Servicing and maintenance $1,200 $100
Loan repayment $7,260 $605
Total $13,168 $925

Car insurance

With a car like the Perodua Bezza, Perodua Myvi or Mitsubishi Space Star, you should not skimp on car insurance. The cost of insurance will depend on various factors such as your age and driving experience, but you can expect to pay at least a four figure sum if you have 0% NCD. An average sum would be around $1,500 a year.

Road tax

Assuming you buy a brand new Perodua Bezza 1.3, your road tax liabilities would be $568 per year.


The Perodua Bezza 1.3 consumes petrol at a rate of about 21.7km/litre. A litre of Shell FuelSave 95 petrol costs $2.204 after discount.

Assuming that you live about 20 km from your work place and you commute twice a day, you would drive 880 km a month for 22 working days. Buffering 50km for each weekend, you would clock 1,080 km a month, using close to 50 liters of petrol.

That translates to an approximate $110 per month for your petrol costs.

Parking and ERP

How much you pay for parking will depend on where you live and work (if you intend to drive to work). HDB season parking for residents is $80 a month for non-sheltered car parks and $110 for sheltered car parks. To park in the CBD, be prepared to pay well over $300 a month. For ERP charges, that will largely depend on whether you drive to work and which highways and roads you use.

Servicing and maintenance

Depends on how hard you work your car, but in general the average car driver can expect to spend over $1,000 per year on routine maintenance work such as oil changes, tyre changes, servicing and so on.

Loan repayment

Assuming you buy a brand new car with an Open Market Value (OMV) of under $20,000, you’ll be able to loan a maximum of 70% of the price of the car, with a maximum tenure of 7 years.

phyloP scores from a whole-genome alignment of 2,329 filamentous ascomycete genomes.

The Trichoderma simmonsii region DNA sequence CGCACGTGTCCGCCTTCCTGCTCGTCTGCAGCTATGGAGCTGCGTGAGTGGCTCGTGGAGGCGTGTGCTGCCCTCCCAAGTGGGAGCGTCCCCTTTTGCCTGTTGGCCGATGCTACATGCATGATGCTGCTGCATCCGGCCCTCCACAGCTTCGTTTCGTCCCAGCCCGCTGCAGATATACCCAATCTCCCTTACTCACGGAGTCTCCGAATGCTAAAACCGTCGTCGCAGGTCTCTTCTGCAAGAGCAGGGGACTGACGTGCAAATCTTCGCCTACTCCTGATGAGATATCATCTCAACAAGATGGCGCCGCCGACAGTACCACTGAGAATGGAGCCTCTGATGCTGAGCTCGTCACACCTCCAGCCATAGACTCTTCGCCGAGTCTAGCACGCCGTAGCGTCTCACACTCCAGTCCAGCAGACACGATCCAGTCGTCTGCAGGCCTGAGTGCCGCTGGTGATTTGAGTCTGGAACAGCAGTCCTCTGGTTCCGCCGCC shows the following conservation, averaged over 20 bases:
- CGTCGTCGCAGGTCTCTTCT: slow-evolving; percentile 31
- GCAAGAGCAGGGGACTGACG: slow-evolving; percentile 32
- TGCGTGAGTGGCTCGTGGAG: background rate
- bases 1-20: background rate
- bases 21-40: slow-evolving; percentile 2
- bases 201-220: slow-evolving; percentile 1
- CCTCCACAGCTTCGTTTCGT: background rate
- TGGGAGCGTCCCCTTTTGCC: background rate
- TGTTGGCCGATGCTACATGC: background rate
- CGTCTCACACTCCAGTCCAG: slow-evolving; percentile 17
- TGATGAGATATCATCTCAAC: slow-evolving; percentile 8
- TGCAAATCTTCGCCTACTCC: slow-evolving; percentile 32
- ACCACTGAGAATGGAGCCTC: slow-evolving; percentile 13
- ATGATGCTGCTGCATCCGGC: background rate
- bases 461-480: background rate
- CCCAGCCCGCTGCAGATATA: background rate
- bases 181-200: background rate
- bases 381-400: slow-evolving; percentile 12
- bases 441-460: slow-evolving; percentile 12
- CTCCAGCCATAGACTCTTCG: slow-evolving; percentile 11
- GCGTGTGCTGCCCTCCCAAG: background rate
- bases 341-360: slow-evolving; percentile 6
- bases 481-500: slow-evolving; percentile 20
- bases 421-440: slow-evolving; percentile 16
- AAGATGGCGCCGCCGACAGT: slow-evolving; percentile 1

So, if you take the maximum loan amount on the Perodua Bezza, after making your downpayment of $18,240, you pay the rest ($42,560) over 7 years at an interest rate of 2.78% p.a.

That translates to $605 a month, or $7,260 a year.

In total, the monthly running cost of your car is at least $925 a month, even when you drive one of these cheapest cars in Singapore.

Bear in mind that this is a bare minimum, as we haven’t taken into account ERP and parking outside of home.


Is there any way to lower the cost further?

In short, yes, there is. Buy a second hand car instead and you could see your costs fall further. In addition to second hand car dealers, there are many online portals like and which you can check out, too.

But buying a second hand car isn’t all that straightforward because of the COE system.

Buy a car that’s too close to the end of its COE’s life and you could lose money as the car would be scrapped all too soon. Buy one that’s too new and you’re likely to end up paying a premium, as the car’s value depreciates very rapidly in the first few years. As a general rule of thumb, a car that’s 4-5 years old is a good bet.

Don’t forget, however, that there are other factors to consider, such as the price of COE at the time you buy the car and the mileage and maintenance record of the vehicle.

All in all, car ownership will never be cheap, but whether spending that cash is worth the time saved and convenience really varies from person to person. To make your ride a bit more affordable, it helps to compare car loan interest rates and car insurance plans on MoneySmart.

Do you plan to buy a car? Tell us why or why not in the comments!